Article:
Google launched a new feature today thatll let users view all the information they might want about a college directly in Search. Prospective students typically have to scour a colleges website to figure out student body demographics, tuition costs, and aid possibilities. Now, Google pulls all that data to provide stats on the average cost of schooling after student aid is applied, including how that breaks down by income, as well as graduation rates and students typical annual income 10 years out of school. Potential students can also explore enrollment rates, notable alumni, and similar colleges. This only applies to four-year colleges in the US. Part of the Search data comes from the US Department of Educations College Scorecard and Integrated Postsecondary Education Data System (IPEDS), Google says. But it also worked with education researchers and nonprofit organizations, high school counselors, and admissions professionals to build the feature. Its rolling out on mobile today with some features on desktop.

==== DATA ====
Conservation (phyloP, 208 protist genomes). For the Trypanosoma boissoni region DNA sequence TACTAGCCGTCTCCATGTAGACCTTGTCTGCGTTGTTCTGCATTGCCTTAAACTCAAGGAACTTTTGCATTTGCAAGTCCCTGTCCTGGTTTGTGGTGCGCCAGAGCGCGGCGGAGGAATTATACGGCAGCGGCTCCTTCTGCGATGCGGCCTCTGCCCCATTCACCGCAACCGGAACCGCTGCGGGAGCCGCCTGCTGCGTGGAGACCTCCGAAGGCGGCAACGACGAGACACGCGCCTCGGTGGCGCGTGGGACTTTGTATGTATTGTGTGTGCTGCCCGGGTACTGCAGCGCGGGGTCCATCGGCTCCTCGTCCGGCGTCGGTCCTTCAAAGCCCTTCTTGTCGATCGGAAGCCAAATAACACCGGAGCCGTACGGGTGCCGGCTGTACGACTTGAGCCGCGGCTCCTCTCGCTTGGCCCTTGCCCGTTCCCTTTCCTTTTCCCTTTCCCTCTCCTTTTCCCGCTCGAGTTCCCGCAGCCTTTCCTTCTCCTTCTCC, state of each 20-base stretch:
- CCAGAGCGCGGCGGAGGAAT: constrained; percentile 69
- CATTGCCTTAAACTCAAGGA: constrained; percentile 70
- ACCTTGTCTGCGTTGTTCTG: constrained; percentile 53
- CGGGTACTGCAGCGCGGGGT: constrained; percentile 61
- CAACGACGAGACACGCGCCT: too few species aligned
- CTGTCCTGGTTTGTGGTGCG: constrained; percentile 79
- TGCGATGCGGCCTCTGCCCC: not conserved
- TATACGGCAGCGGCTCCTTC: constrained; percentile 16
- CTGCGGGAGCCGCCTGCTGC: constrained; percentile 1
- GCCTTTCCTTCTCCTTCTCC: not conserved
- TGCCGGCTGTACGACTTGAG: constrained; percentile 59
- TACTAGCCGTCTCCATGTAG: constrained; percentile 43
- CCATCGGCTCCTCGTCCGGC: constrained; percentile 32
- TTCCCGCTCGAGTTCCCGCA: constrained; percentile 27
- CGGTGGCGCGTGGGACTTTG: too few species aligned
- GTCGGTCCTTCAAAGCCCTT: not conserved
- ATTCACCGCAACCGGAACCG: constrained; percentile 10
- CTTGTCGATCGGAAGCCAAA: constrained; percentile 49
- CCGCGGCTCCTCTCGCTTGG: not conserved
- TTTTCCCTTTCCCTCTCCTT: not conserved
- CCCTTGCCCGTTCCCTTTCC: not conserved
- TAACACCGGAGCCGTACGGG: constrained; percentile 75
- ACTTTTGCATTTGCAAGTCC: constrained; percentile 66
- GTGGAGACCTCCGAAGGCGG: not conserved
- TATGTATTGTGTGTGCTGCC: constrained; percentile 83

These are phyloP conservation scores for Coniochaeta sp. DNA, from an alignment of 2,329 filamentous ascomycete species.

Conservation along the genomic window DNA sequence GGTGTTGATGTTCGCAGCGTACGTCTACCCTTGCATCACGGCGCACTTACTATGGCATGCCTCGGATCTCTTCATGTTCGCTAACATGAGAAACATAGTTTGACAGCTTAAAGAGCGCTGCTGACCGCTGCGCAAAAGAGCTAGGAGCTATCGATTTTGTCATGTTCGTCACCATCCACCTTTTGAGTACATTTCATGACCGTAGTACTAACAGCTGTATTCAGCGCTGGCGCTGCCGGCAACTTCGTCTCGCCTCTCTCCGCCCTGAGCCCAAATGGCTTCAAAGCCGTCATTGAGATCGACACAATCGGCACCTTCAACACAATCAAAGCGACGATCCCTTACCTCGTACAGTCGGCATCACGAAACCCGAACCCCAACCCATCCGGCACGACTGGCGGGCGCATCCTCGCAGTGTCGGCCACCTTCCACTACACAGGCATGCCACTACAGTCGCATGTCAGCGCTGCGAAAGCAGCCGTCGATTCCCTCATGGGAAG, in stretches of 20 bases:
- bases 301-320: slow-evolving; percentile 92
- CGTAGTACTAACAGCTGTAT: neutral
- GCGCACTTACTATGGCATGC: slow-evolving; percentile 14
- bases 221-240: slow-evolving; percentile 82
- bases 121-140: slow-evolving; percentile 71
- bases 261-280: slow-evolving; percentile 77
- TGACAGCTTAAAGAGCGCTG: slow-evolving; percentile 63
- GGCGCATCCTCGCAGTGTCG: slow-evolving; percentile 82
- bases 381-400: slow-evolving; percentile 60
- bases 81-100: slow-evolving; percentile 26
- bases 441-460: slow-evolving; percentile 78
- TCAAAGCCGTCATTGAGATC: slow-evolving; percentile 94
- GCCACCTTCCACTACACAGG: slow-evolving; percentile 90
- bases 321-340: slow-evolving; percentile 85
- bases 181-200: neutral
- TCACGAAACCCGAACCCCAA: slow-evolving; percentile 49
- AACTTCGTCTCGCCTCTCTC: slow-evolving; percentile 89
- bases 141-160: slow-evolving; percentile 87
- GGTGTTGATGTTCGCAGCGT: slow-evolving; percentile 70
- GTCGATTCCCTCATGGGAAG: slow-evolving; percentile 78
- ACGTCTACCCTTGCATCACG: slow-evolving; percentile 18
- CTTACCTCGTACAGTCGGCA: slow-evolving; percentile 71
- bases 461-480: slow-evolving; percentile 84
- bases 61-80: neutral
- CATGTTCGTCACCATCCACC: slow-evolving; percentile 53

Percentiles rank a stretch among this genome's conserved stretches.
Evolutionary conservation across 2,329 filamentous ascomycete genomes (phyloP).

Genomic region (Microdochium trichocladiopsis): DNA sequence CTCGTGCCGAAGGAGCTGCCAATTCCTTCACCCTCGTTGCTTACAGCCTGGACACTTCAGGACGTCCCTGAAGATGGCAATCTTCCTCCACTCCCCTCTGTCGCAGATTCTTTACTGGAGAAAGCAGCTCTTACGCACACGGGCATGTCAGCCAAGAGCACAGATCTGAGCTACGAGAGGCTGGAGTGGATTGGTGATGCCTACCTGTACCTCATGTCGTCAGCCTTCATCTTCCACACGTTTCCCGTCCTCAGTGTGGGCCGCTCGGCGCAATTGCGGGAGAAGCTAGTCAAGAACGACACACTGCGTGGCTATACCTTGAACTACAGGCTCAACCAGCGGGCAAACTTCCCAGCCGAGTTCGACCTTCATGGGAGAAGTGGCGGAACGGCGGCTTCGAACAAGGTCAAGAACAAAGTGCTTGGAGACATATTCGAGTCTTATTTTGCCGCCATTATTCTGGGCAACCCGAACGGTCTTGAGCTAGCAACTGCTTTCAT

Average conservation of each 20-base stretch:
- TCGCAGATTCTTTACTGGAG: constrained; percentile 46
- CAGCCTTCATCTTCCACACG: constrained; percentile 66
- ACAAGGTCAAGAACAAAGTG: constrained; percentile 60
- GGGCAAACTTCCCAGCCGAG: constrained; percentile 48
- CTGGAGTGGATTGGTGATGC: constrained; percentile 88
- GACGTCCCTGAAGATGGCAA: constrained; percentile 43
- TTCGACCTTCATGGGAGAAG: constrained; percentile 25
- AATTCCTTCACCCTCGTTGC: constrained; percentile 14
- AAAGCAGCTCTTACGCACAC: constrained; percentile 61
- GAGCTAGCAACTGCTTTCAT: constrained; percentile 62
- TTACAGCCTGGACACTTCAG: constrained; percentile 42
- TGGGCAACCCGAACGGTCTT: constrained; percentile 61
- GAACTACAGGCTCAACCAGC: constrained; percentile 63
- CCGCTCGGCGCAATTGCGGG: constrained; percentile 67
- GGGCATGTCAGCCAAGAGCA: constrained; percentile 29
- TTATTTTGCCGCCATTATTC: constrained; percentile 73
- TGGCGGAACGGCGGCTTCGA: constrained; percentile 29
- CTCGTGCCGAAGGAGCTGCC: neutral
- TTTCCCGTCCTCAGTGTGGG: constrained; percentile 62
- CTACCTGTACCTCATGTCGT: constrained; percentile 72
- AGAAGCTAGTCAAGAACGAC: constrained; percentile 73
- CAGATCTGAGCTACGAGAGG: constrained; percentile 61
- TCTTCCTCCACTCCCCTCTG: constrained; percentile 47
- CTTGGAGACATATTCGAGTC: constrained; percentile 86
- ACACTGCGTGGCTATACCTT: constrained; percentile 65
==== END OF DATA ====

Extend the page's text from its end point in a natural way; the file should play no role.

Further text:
This includes the ones you can actually afford. The college you choose could easily affect the rest of your life, but there aren't many tools to give you a feel for what a school will really be like, including whether or not you can afford it in the first place. Google might just help. It's introducing a college search feature that pops up detailed information about four-year US colleges (such as Spelman, UCLA or Yale) to help you decide. You'll have access to valuable info like the average cost after student aid, the annual income 10 years after enrollment, admissions and hard-to-quantify aspects like student life. The search feature draws on Department of Education data as well as help from education researchers, counselors, admissions pros and non-profits. You can use the search feature right now on both desktop and mobile. The timing is somewhat awkward if you were hoping to use it for college this fall (there are many schools that stopped taking applications months ago), but it's worth keeping in mind if you're in the hunt and want the maximum return for your education dollar.